Why Hiking Is Way More Dangerous Than Surfing

We naturally disregard the dangers in hiking. Photos: Unsplash

The Inertia

When I went on my first surf trip to the Mentawais two years ago, I bought some surf safety gear for the first time in my life. I got a helmet, reef booties, and a long-sleeved rashguard, hoping to mitigate the damage from the inevitable crash on coral that I was soon to experience. I couldn’t care less how cool (or un-cool) I looked.

And while I escaped with just a few minor scrapes and bruises, it got me thinking about how we view safety in surfing. There are dozens of ways to get seriously injured or die on a surfboard: shark attack, drowning, fin lacerations, collisions with other surfers, slams on rocks and reefs, bacteria in the water, etc. These are inherent risks in surfing, but in reality, they are rare, or at least rarely fatal.

The other extreme sport that I practice is hiking. I love a long, challenging hike that pushes my physical limits and gets me deep into the wilderness. On paper, hiking is a much safer option than surfing. A trail is relatively static compared to the treacherously shifting sea. Tossing yourself over a shallow ocean slab makes a stroll in the woods seem elementary. But upon closer inspection, the rather visual dangers of surfing, like a shark attack, provoke more of a visceral reaction towards an unlikely event, whereas the more probable, significant dangers of hiking are often overlooked.

Statistically speaking, hiking is a far more deadly sport. While it’s admittedly hard to compare the two sports apples to apples, surfing deaths worldwide are estimated to be around 10 per year. On the other hand, hiking deaths in U.S. national parks alone each year range from 120-150. There have been 1,300 deaths in Yosemite National Park since it was established in 1890. According to a study, in Switzerland, an average of 46 hikers died each year from 2003-2018. The National Center for Health Statistics says that the chance of dying while hiking in the mountains is 1 in 15,700, which is 6.4 times higher than skydiving. Sure, there are more hikers in the world than surfers, but not that much more to account for such a disparity.

As a journalist, I consume a lot of extreme sports news. And on a near-daily basis, I am bombarded with articles about hiking accidents and deaths. “Three Hikers Die in the Grand Canyon,” “Missing Hiker Found Deceased in San Diego,” “Hiker Plunges to Death on Treacherous Mountain,” etc.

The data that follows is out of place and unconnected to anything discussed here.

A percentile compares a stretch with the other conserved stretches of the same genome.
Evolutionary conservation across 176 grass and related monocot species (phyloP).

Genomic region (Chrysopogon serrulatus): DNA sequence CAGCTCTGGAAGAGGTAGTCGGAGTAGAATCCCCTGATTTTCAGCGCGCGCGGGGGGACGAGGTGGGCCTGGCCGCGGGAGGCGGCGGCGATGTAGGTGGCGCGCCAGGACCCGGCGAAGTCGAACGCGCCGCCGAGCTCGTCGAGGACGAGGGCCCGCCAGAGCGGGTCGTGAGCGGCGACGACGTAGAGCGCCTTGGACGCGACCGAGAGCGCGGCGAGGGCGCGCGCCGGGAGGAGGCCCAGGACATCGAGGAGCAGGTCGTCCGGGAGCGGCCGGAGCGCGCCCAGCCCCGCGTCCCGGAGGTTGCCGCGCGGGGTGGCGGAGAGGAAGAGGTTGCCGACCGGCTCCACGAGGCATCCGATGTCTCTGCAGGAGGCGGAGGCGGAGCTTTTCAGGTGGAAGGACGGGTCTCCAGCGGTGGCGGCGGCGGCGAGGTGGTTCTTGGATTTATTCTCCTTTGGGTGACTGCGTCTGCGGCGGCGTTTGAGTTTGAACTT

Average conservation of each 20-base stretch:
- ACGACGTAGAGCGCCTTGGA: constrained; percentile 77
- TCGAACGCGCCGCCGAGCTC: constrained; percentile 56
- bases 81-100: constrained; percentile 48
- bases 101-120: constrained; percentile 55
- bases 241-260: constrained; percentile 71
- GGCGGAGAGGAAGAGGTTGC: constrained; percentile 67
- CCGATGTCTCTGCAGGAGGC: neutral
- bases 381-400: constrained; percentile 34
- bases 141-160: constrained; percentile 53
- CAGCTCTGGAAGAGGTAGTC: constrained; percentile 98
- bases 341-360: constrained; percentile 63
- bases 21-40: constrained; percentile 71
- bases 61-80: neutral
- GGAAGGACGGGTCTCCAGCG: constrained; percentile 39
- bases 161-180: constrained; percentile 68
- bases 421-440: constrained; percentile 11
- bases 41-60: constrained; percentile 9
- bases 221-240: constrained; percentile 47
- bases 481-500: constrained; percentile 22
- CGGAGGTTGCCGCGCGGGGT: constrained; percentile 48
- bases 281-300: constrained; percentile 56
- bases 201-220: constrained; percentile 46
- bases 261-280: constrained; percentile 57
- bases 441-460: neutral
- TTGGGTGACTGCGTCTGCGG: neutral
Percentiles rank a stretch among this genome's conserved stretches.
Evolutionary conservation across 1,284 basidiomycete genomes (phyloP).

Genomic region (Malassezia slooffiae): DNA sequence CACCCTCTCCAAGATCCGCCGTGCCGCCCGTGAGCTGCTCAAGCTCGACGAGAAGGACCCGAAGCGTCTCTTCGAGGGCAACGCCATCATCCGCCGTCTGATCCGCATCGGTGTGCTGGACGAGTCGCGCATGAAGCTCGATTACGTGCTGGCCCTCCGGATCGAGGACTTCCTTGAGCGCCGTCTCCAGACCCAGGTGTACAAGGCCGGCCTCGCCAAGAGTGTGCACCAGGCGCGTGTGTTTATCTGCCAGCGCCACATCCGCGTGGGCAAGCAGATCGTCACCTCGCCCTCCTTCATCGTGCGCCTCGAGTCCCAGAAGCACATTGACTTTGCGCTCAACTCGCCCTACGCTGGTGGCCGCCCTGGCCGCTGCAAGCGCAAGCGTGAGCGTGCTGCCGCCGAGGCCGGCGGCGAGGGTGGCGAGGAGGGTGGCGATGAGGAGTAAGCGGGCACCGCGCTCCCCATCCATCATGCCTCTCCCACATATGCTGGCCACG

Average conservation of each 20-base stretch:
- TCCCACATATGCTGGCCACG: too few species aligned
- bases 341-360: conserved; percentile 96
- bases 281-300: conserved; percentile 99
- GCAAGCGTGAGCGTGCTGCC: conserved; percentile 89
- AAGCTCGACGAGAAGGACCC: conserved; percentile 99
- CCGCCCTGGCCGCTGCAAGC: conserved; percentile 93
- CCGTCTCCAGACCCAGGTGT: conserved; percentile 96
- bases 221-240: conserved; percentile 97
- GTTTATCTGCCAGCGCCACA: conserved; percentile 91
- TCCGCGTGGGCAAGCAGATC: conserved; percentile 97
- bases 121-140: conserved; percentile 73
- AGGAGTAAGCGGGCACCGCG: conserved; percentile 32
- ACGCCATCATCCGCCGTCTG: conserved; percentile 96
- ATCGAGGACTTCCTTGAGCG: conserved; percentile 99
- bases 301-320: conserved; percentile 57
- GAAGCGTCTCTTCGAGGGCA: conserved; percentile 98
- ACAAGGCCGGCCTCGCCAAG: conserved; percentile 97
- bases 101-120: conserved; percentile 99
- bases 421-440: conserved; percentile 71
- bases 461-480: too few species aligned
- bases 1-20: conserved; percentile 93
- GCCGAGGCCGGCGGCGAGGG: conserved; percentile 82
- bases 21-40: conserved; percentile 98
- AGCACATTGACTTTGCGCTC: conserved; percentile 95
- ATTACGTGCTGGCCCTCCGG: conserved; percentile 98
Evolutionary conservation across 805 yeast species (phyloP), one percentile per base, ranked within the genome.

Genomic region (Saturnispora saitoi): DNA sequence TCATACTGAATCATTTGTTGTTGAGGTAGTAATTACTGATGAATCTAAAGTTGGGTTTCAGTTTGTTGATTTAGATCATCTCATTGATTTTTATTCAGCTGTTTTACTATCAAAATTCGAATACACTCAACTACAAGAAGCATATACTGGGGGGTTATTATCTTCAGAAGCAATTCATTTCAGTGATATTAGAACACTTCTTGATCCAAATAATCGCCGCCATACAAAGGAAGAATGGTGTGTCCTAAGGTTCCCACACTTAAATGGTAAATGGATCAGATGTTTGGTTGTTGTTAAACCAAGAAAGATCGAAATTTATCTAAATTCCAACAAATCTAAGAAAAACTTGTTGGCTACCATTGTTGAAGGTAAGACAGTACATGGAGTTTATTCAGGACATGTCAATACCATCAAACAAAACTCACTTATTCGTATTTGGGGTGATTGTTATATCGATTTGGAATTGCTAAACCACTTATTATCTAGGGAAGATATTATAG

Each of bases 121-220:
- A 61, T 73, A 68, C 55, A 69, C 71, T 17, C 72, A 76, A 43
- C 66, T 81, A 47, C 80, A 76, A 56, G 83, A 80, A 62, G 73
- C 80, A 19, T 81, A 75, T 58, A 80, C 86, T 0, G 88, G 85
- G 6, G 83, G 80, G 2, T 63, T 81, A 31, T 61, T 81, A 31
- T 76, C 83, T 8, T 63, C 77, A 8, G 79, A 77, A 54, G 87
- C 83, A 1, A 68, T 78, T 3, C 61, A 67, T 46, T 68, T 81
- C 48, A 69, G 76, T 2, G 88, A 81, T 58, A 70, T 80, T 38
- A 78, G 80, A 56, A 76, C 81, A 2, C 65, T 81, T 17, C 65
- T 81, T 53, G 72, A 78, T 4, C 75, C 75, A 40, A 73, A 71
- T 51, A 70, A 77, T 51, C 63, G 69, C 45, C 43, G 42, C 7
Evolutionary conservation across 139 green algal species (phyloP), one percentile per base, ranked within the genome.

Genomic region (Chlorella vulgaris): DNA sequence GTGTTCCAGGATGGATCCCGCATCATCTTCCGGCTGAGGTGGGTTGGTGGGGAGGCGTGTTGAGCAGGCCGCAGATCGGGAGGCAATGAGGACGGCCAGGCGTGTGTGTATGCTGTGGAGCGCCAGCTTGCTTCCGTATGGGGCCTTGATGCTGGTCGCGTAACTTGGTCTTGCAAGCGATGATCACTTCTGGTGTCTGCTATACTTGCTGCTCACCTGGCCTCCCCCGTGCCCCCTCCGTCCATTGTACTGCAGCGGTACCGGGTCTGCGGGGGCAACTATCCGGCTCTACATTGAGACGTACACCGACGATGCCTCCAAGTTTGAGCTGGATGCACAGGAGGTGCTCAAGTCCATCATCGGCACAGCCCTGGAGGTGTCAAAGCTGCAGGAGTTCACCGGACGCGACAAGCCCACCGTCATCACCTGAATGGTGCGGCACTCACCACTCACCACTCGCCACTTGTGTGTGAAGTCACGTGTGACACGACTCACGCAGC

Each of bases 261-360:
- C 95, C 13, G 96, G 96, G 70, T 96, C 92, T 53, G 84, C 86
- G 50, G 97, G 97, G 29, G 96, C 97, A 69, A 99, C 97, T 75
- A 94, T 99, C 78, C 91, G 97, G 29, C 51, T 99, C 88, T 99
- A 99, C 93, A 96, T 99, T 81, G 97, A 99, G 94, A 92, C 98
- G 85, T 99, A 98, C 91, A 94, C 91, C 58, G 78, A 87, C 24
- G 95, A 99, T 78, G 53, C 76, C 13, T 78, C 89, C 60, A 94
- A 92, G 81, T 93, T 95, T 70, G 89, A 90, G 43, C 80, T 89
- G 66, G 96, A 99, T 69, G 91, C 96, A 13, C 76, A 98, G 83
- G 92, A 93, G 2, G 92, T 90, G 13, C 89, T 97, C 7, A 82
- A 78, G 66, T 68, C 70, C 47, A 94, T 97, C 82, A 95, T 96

Despite being inundated with grim hiking news, the dangers of surfing are more present in my mind. Tamayo Perry just succumbed to a shark attack. Mikala Jones and Eric Foraker recently passed away while surfing in the Mentawais, which hit close to home. I’ve been to those islands and surfed those consequential waves. It’s easy for me to imagine how the same could happen to anyone, or me.

My overweighed emphasis on the fears of surfing versus hiking reminds me of the irrational fear of plane crashes over car crashes. We are much more likely to die every time we get in our cars than when we board a plane, but we’ve all seen the videos of planes plummeting to Earth, a scene that is all too easy to visualize and stoke fear. Shark attacks, for example, have entire Hollywood films dedicated to them, elevating the perceived danger of surfing. The more common danger of succumbing to heat exhaustion or hypothermia on your average hiking trail doesn’t translate as well to triggering our brain’s sense of fear and danger.

When I go on a multiple-day hiking trip, I go through standard safety protocol. I bring a first aid kit, leave my itinerary with my family, and meticulously map out water sources. But I’ve noticed my safety gear is not commensurate with the risk compared to my surfing trips. For example, I’ve previously written about my hesitance (stupidity?) to purchase a satellite emergency device for hiking.

If I take anything out of this exercise, it’s to be diligent with my decision-making in the mountains like I am in the ocean. If your body isn’t feeling right, turn around. If the weather isn’t ideal, don’t stubbornly push for the peak. And, of course, all forms of hiking and surfing are not created equal. Surfing Maverick’s and hiking Everest are wholly different animals than surfing mushy Pleasure Point and walking on well-maintained trails. As I grow older, I’ve noticed that I’ve already become much more risk-averse in my outdoor activities, but it’s been useful to remind myself to continue to do so. The real risks of hiking should not be underestimated. Failing to realize that can be a deadly mistake.


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